Station Eleven has received a lot of hype and accolades, and was listed on several "Best of 2014" lists. I do not disagree that this was a beautifully written and original story, but I suspect it will not stay with me - and hence, it earns that middle of the road rating of 3 stars. At the start of the book, the post-apocalyptic tale evoked fond memories of The Road. Others have made that same comparison to Cormac McCarthy but, for me, the comparison is short-lived. This book is literary dystopian fiction with a heavy emphasis on the literary and a marked dilution of the dystopian. That might not sound so bad, but these traits make the book bland, and the ending unresolved and unremarkable.
I was a bit disappointed in this book. I had read many of the glowing reviews and am aware that it was nominated for a number of book awards, so I was expecting a five-star book. At times, it felt like it could be, particularly when dealing with the conflict between the "prophet" and the Traveling Symphony. Those parts were suspenseful and kept me reading. Other parts, though, were really pretty boring. I didn't get the large amount of space devoted to Arthur, the aging actor in the pre-apocalypse parts of the story, He does provide a connection between some of the characters, but his life story just doesn't do anything to establish any empathy in the reader.
Other reviewers talked about humanity's inarguable need for art to make us human, but I didn't feel this theme was developed well enough. The Symphony travels around performing Shakespeare and giving concerts, but other than some of the audience crying during performances there really doesn't seem to be any effect to their performances. Another character sets up a museum of pre-apocalypse items in an airport, which people eventually come to see and/or contribute artifacts to the collection. However, again there is no sign that this has any effect on anyone.
The last aspect of the book that left me wanting was the Station Eleven theme. One of the characters published two science fiction comic books about a place called Station Eleven and a character named Dr. Eleven. There were some slight similarities between those comics and the post-apocalypse world, but if the book is named after one of those comics there should be a much stronger connection. I just didn't get that part of it.
I gave this book three stars because, for the most part, it kept me reading. I was curious to see if or how the world would recover from a very plausible disaster. The vital part that art would play in such a recovery was just not clarified enough for me.
This is a post apocalyptic story that feels like something that could actually occur. It hits very close to home.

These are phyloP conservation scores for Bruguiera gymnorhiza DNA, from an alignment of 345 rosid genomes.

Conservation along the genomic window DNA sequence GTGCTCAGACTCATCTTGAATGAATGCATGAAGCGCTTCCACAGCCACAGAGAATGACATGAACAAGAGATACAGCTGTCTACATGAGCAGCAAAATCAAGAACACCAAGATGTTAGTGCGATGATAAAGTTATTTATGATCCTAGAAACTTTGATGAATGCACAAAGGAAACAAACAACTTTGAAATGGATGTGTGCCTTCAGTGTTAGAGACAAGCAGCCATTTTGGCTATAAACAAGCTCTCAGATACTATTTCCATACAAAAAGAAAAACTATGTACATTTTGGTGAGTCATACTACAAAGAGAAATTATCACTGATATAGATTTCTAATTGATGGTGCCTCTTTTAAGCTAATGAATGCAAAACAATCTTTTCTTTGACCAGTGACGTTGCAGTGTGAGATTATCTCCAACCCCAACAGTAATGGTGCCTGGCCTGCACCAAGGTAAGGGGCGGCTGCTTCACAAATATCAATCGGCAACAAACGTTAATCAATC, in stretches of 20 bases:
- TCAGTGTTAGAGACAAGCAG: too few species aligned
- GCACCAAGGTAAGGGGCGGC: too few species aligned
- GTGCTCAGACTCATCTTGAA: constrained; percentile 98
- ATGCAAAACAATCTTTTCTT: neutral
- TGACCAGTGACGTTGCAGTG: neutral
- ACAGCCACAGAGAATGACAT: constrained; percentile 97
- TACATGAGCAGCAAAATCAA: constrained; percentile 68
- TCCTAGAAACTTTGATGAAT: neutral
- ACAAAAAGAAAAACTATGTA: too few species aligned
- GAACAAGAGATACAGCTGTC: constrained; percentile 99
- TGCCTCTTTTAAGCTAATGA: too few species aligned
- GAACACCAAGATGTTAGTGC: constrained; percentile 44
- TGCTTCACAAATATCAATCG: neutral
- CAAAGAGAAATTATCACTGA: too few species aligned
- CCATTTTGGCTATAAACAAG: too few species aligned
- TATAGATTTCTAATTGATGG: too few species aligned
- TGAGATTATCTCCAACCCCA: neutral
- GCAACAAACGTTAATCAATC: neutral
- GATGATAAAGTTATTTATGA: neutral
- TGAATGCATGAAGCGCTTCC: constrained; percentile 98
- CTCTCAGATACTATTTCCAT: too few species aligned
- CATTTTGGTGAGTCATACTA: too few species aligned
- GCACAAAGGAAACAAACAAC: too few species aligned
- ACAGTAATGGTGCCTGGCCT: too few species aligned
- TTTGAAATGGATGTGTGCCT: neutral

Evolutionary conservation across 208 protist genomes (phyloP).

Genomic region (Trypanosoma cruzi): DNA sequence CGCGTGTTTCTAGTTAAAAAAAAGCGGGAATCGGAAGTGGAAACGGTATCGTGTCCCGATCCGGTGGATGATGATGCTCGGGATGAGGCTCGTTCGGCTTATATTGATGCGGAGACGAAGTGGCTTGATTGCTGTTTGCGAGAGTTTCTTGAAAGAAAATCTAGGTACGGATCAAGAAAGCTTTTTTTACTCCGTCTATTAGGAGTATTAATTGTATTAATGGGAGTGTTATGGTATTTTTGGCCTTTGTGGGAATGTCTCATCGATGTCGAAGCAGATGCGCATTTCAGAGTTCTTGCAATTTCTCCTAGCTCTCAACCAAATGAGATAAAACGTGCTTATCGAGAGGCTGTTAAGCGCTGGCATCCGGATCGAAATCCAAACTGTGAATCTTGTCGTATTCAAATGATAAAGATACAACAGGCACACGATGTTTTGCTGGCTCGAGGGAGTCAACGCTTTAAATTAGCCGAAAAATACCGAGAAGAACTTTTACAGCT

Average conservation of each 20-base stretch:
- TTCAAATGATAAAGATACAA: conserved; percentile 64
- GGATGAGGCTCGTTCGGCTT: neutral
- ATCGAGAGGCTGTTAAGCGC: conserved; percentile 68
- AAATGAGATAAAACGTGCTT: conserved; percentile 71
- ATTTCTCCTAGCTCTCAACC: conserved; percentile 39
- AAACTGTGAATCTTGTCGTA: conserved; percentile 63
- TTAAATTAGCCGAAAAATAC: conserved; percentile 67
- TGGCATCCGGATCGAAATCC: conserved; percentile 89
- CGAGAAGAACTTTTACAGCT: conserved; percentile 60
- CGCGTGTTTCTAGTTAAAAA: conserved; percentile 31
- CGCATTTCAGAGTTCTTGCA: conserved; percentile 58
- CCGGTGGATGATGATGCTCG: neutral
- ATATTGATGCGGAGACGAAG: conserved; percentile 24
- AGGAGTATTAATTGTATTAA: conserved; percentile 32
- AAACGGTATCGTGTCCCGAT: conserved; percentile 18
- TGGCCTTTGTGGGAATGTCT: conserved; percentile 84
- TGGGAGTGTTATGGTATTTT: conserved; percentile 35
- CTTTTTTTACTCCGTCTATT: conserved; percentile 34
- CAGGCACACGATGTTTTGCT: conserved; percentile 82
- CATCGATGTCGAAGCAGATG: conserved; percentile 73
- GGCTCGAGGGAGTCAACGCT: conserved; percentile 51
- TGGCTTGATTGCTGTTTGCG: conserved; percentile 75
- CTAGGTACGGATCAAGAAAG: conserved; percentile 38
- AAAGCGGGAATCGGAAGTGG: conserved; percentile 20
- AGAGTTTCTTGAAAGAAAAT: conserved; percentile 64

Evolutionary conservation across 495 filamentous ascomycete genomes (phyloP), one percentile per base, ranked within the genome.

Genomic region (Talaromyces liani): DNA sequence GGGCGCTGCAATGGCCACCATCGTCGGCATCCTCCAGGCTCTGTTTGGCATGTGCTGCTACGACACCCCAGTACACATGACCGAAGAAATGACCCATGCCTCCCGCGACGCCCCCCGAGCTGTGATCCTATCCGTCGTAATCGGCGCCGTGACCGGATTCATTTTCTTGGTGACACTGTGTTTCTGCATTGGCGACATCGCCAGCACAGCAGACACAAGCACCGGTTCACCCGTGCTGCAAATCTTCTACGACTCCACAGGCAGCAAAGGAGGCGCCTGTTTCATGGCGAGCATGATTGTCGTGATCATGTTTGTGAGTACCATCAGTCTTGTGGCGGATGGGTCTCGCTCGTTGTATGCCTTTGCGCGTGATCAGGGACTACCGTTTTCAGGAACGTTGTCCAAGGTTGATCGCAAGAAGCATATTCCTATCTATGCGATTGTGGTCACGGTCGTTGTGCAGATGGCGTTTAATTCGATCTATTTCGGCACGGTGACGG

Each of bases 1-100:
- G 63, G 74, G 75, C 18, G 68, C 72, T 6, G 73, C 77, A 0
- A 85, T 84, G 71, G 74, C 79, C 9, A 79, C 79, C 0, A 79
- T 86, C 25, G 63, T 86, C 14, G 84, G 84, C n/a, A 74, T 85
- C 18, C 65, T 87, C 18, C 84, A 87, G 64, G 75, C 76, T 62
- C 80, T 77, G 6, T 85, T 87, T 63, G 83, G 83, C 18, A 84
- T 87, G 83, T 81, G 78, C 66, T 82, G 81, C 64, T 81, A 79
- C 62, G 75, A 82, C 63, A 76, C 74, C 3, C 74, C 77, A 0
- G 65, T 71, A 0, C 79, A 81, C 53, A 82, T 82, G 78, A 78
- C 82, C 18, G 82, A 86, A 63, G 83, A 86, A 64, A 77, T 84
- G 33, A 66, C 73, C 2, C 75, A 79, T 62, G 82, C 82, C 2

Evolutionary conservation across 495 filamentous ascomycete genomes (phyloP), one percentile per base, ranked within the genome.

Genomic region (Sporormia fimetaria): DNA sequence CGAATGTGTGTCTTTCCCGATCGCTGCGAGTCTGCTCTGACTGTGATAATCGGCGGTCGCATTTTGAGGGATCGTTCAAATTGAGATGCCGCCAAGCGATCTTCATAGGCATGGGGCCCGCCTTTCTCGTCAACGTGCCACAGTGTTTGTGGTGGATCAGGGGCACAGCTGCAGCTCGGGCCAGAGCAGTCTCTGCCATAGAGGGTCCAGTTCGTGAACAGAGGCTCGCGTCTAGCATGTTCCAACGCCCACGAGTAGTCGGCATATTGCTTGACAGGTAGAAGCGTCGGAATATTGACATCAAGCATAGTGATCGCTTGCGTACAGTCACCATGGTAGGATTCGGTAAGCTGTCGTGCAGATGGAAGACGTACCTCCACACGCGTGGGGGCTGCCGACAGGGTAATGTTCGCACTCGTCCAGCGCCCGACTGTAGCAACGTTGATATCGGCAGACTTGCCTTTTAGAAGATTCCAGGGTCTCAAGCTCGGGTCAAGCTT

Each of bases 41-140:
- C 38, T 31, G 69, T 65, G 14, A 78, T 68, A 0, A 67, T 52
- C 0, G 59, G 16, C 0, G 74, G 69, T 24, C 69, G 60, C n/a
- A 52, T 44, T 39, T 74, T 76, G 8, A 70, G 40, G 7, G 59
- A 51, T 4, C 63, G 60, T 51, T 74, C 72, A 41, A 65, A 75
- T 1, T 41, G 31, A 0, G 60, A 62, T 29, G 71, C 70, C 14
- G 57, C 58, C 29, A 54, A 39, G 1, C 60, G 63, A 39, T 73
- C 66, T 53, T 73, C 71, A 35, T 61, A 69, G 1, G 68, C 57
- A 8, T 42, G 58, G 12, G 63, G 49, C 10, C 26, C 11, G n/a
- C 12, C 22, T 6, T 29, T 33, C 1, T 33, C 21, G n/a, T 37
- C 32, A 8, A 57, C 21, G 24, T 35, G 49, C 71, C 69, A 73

99% of the world has died in a sweeping epidemic. The story follows the lives of a group of people - all interconnected although they don't all realize it.
Through flashbacks, we get both the pre and post epidemic lives of this group.
Very realistic. (No zombies!)
Im not really into post-apocalyptic novels, but this one had everything to keep my interest going: a vivid setting, realistic characters, and a plot finely woven between pre- and post-pandemic times. I often imagine if I were in a show like Survivor, or a character in the Hunger games, if I would have what it takes to survive. I think I'd stand a good chance, but how would the experiences change me? Would I have a more cynical outlook in life? Would I be an all-or-nothing cut throat? The arrogant narcissist? The one, who despite all the hardships, remains unchanged? This book really made me stop and think about the type of person I would become if I were to survive a world sans technology, loved ones, media or social order of any kind. The underlying message here is that we are more resilient than we think because "survival is insufficient." But how we choose (or are forced) to survive and live our lives anew is a horse of a different color.
I expected dazzle and substance from this highly praised National Book Award finalist, a book that one blurb called "darkly glittering". I was disappointed.
Mandel's determined attempt to be deep and important and oh-so-literary overwhelmed what might have been an interesting dystopian tale. The story tantalized with some interesting twists on the usual "end of the world as we know it" road trip, but these were, unfortunately, only superficially developed.
So it was the characters, not the deadly flu, that were supposed to be the focus of the story. The characters, however, were one-dimensional, even though pages of rambling, meaningless exposition were devoted to them. Mandel's prose overall was merely adequate, workmanlike at its best, clunky and awkward when it faltered.
The notion of "Station Eleven" (the ex-wife's graphic novel that gave the book its name) kept surfacing, but never seemed to lead to anything meaningful. Few things did. It all wrapped up with a rather puzzling and unsatisfying non-ending that some see as the promise (or the threat) of a sequel.
So, no dazzle, little substance. There are other books that offer better dystopian stories, better explorations of people and relationships, better writing. This one wasn't worth the effort.